U.S. Rep. John L. Mica (R-Fla.) and Embry-Riddle Aeronautical University showcased for Florida local and state officials and the media one of the first working demonstrations of state of the art NextGen air traffic control technology on Thursday, Sept. 9.
NextGen is the national program, led by the FAA, designed to transform and modernize the National Airspace System.
Embry-Riddle’s program is one of only three locations in the country developing new technologies that will convert the nation’s current ground-based system of air traffic control to a modern satellite-based system.
In addition, Mica announced the collaboration between Embry-Riddle and some of the nation’s leading aerospace companies. To accommodate the additional work, the Embry-Riddle testbed facility will be doubling in size by the spring of 2011.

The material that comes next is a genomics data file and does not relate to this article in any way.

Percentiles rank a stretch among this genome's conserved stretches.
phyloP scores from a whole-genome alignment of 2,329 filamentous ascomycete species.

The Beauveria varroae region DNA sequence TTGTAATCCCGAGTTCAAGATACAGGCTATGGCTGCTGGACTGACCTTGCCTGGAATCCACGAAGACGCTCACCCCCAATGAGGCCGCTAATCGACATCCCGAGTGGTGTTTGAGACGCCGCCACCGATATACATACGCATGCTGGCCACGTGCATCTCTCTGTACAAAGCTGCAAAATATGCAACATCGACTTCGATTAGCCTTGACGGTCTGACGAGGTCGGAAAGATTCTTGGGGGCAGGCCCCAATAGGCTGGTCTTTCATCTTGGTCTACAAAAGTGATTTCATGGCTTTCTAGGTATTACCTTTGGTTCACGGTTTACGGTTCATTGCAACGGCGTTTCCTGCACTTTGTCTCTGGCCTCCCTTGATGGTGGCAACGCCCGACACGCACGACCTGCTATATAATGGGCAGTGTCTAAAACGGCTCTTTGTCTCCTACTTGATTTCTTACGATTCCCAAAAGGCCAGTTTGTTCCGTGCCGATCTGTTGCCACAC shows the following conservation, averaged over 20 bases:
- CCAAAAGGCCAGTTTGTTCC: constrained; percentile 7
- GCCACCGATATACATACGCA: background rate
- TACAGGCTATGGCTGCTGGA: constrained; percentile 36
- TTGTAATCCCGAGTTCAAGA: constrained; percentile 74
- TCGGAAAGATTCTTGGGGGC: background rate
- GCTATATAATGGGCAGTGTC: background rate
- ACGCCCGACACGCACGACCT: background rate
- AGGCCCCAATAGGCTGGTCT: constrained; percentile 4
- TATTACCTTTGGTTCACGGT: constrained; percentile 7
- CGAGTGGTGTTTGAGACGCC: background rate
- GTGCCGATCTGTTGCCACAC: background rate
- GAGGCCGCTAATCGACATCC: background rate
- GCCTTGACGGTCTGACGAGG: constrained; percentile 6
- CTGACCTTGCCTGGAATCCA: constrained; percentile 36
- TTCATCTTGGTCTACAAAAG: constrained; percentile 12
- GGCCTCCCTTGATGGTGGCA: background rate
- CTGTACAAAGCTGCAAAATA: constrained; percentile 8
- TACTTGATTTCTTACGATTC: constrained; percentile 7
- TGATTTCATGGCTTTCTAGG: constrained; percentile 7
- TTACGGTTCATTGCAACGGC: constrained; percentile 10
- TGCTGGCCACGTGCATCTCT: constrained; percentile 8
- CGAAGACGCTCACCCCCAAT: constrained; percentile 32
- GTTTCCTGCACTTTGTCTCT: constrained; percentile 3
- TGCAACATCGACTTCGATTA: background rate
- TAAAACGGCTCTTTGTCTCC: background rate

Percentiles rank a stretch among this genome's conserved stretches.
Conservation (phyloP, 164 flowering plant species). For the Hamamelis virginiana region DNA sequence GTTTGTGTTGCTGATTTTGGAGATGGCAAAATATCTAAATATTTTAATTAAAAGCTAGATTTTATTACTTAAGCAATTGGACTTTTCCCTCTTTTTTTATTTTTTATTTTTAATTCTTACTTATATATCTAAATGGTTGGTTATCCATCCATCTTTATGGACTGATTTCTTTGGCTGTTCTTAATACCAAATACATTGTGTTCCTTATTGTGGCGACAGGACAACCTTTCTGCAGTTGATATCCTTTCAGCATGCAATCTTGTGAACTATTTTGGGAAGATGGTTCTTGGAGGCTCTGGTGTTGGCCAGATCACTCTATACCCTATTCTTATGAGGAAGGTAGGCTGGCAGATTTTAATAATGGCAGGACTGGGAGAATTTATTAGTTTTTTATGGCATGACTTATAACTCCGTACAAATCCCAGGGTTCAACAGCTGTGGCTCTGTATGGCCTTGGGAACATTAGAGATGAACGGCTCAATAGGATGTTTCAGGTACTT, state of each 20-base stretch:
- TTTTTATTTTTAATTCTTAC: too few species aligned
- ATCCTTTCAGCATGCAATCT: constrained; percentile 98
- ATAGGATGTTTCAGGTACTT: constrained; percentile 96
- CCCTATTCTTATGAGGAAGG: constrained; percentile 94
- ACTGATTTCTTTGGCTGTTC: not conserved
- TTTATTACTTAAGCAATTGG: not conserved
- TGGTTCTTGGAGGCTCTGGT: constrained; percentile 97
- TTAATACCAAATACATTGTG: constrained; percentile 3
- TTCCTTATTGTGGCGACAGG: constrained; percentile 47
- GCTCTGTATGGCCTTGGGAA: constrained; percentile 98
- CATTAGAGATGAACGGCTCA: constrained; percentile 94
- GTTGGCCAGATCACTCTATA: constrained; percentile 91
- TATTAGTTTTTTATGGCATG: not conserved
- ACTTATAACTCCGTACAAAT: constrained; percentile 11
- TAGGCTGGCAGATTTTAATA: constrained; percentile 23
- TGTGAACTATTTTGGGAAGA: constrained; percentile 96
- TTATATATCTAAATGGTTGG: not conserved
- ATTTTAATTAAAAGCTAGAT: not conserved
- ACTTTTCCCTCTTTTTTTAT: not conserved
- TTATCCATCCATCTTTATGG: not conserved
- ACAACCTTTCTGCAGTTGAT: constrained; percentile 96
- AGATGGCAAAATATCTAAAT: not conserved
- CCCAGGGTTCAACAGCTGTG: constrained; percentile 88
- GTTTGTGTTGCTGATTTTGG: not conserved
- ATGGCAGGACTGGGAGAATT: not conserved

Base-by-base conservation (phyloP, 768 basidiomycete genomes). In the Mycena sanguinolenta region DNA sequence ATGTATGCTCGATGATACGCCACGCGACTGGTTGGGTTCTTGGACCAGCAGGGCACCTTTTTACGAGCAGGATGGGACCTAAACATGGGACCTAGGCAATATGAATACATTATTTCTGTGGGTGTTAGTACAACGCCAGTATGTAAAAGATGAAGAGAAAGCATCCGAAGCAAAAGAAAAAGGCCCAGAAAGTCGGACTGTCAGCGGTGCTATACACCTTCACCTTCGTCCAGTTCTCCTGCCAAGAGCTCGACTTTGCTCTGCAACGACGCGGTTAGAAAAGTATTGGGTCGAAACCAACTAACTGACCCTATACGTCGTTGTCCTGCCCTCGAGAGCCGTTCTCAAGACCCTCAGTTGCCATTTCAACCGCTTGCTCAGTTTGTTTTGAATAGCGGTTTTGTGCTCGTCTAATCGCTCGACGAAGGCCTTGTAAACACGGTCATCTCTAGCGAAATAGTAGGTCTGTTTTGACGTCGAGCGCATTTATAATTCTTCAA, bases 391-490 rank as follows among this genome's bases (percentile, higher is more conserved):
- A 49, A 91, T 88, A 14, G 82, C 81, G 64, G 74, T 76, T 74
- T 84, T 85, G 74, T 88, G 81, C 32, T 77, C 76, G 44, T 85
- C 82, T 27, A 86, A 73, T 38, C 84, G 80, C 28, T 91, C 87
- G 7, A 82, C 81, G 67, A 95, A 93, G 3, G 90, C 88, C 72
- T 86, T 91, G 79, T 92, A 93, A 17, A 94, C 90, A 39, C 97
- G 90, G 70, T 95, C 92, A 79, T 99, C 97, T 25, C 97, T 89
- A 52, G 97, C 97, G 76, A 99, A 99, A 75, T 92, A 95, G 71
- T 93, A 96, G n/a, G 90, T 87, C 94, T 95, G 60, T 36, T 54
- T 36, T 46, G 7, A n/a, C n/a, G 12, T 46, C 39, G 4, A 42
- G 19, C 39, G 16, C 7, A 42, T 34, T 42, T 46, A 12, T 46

“At a time when our nation needs job creation, research on NextGen technologies will create significant opportunities for all of Central Florida,” Mica said. “Our partners in this research are creating jobs and economic development, while developing a system that will make air travel safer and more efficient.”
The Embry-Riddle location is the only testbed located on a private facility. The university entered into a contract with the federal government in 2008 to develop and test new technologies, and explore any potential issues in using the new technologies. About $37 million of the $50 million program will be spent over the next three years.
“Embry-Riddle is proud to be on the forefront of revamping the nation’s air traffic control system,” said Dr. John Johnson, president of Embry-Riddle. “We are particularly excited about the potential partnerships with major aerospace companies and the impact it will have on Daytona Beach and all of Central Florida.”